One of the world's leading digital experts has urged Dundee to train more unemployed people in new technology to combat manufacturing job cuts.
Dundee was told 'digital inclusion' was one of its biggest challenges
Hundreds of posts have been axed in the city in recent years. However, it has seen a rise in knowledge-based industries and was recently named one of the world's top seven "intelligent communities".
Louis Zacharilla from the Intelligent Community Forum has warned Dundee "not to rest on its legacy".
He was representing the prestigious New-York based think tank at a conference of experts, business leaders and government officials being held in Dundee.
Mr Zacharilla praised Dundee's efforts to reinvent itself as a post-industrial city.
He told the BBC Scotland news website: "Places like Dundee have high unemployment and didn't anticipate it.
"It is a community which understands information is a new infrastructure, and is trying to identify where to take it.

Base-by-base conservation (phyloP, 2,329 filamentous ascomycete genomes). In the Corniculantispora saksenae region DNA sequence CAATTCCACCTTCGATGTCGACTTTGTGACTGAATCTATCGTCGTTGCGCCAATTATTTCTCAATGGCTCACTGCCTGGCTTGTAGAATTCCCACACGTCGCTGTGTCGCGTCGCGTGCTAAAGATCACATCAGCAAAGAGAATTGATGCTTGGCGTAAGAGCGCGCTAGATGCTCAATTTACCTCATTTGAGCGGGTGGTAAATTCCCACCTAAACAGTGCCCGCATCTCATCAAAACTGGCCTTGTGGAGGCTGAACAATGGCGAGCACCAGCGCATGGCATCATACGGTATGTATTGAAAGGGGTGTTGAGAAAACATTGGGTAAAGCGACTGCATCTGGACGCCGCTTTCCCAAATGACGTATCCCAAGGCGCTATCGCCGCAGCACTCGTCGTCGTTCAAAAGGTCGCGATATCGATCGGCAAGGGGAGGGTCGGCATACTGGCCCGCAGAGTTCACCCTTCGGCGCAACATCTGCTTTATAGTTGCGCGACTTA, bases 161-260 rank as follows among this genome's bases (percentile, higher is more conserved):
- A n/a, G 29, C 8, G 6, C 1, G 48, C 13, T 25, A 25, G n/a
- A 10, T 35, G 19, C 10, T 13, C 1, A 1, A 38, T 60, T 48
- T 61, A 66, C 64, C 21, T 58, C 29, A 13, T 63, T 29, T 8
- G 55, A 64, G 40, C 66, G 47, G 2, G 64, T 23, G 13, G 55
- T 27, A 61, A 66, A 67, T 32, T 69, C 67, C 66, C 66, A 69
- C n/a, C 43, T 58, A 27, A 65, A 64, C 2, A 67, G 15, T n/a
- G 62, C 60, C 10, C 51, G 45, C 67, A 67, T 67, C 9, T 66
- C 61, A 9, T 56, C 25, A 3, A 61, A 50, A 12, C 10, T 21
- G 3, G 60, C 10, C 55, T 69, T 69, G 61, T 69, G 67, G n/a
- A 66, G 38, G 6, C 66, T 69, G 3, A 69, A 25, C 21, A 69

"Dundee is incubating biotechnology and games industries to create the engine to produce jobs."
However, Mr Zacharilla urged leaders to beware of "leaving people behind" in Dundee's digital revolution.
'Work in progress'
He added that one of the city's most important challenges was "digital inclusion".
Mr Zacharilla said: "Dundee has still got issues. It is a work in progress, and needs to develop another plan or a five years strategy, depending on where the challenges are.
"It needs to look at the under-served population, in schools and universities and ask 'how to we address this'?
"It can't get to a point where you say 'game over'. Dundee is going to have to do things more significant and can't get too comfortable.
"Adaptability, not legacy, is the essential component in intelligent communities."
A Dundee Council spokesman told the BBC Scotland news website steps were being taken to ensure everyone had access to new technology.
He said: "The whole city is broadband enabled, all libraries have internet access, and electronic whiteboards and computers are being used in schools."
The spokesman added that Dundee was competing to be named the world's most intelligent city in 2008.
The title for 2007 was awarded to Waterloo in Canada, where the Blackberry was invented.